The E-Patient becomes a patient

E-patient Dave deBronkart has been the most important and amazing voice of the e-patient movement for years now after surviving a kidney cancer years ago. When I asked him to comment on how medical students should become doctors who are aware of the e-patient movement, he sent me and my students this message.

He announced a few days ago that he has skin cancer again.

An odd consequence of speaking at medical conferences is that sometimes my face is displayed, real big, on monitors at the front of a room. That happened in November at the Aligning Forces for Quality (AF4Q) annual meeting in Washington.

At the end, Lisa Letourneau MD, MPH of Maine Quality Countsraced up, pointed to my jaw, and said “You should have that checked.  I think it’s a basal cell.” (That’s the least serious type of skin cancer – see Wikipedia: “Basal-cell carcinoma (BCC) is the most common type of skin cancer. It rarely metastasizes or kills.”) A few days later I took the picture at left, and started watching.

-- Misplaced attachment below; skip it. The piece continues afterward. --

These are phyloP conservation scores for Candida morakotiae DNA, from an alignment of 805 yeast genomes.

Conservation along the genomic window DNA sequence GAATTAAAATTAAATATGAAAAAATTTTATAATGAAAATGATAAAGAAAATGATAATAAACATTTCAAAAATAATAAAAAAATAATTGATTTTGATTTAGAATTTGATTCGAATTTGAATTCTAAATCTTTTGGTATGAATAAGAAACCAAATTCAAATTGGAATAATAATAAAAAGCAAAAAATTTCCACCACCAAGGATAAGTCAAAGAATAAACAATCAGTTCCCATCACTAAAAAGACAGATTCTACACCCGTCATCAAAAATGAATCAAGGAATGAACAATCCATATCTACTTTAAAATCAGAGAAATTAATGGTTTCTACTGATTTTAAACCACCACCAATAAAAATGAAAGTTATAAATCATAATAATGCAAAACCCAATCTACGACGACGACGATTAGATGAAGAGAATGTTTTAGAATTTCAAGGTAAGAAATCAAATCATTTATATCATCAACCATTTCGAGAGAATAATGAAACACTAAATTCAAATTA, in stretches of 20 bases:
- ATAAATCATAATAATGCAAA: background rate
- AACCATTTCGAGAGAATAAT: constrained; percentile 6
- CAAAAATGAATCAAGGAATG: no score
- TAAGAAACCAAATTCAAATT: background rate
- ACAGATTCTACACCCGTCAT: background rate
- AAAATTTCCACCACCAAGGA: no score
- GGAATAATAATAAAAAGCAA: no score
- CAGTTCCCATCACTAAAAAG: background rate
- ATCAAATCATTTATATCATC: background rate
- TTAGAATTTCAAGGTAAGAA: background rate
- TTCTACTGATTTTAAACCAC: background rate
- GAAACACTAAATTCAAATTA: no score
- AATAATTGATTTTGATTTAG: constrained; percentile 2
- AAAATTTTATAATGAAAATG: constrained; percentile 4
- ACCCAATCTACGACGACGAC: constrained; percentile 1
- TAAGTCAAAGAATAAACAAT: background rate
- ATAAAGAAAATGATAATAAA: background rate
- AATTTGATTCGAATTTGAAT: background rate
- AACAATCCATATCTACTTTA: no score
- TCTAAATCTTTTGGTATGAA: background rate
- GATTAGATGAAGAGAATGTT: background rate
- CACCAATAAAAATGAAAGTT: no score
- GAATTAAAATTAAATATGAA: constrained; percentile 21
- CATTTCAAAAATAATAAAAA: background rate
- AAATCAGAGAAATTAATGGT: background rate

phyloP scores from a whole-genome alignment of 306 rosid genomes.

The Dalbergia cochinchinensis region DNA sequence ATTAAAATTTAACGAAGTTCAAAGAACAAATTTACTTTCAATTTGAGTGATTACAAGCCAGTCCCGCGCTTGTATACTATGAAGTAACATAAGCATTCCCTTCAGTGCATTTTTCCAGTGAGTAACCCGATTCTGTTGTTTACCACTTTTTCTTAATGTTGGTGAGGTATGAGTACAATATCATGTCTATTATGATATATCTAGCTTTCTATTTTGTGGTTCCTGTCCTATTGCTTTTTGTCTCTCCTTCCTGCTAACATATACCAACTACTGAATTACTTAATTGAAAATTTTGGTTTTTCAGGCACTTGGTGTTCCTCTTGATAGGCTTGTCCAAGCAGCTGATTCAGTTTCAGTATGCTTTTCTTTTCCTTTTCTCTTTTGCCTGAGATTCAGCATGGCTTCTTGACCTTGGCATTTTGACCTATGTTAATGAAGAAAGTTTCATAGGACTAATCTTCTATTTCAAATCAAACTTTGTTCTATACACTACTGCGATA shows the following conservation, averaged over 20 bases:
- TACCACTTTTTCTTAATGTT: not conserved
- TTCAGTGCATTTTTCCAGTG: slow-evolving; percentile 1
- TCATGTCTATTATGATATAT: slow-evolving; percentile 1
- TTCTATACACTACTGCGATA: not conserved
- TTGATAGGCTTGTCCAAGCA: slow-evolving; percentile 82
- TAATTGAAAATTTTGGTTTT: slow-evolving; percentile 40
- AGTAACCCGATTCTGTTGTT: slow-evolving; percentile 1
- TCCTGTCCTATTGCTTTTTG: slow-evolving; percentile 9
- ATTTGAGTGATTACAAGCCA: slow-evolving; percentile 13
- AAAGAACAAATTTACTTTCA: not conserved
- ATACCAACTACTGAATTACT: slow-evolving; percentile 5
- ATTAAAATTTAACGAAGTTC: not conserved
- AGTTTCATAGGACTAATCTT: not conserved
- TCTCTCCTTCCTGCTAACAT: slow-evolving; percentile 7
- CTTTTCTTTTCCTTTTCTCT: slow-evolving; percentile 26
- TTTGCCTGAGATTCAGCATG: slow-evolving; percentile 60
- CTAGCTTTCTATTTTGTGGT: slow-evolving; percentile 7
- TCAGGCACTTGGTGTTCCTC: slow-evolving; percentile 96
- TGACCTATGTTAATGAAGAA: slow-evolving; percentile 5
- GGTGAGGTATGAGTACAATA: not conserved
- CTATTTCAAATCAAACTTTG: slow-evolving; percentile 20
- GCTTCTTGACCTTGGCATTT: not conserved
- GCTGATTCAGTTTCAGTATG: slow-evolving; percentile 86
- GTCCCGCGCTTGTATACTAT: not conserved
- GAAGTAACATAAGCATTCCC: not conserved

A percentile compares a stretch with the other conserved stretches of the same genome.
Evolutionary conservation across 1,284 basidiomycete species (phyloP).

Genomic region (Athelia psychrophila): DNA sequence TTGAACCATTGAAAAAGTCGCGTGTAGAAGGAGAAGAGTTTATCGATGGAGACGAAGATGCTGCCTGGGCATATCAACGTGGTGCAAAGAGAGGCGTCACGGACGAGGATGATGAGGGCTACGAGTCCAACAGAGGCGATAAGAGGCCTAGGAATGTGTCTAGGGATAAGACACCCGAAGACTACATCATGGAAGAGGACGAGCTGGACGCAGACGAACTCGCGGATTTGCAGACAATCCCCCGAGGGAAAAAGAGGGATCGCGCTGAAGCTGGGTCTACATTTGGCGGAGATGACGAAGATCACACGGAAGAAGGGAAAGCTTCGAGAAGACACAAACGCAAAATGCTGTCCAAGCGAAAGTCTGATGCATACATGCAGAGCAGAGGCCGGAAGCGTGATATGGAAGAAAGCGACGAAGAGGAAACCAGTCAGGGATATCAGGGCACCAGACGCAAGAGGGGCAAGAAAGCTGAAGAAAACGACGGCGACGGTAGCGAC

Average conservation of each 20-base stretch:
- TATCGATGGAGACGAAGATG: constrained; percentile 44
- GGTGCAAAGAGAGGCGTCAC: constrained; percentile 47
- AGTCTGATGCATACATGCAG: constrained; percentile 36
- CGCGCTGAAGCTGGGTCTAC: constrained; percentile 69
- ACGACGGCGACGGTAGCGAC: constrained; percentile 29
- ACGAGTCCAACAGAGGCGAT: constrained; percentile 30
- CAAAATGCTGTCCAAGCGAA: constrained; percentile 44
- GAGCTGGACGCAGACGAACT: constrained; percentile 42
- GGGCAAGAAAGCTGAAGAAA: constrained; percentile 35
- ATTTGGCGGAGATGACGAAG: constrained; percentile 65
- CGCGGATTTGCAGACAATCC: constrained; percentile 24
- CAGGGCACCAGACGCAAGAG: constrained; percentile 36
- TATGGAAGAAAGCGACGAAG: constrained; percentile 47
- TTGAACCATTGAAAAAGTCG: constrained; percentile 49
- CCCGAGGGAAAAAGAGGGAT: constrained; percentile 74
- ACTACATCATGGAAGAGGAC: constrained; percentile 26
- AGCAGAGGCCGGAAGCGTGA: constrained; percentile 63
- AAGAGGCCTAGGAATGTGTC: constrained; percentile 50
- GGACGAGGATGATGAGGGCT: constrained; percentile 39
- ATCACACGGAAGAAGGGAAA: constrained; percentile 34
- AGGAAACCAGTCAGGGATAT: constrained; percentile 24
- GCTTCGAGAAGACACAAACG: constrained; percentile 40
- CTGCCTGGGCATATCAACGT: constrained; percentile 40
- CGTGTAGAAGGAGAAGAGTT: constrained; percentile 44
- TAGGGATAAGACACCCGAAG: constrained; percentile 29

And now here is the newest piece of the story, Dave approaches the issue from a different angle:

I’ve decided to explore my options by doing what companies do when they’re shopping for a solution: they write a Request for Proposals, and let vendors reply. But in this case what I published isn’t cast in stone – I invite discussion and suggestions. And, significantly, I start with the context: partnership; participatory medicine –

I cannot wait to see how the industry and the healthcare system respond to such innovative approach.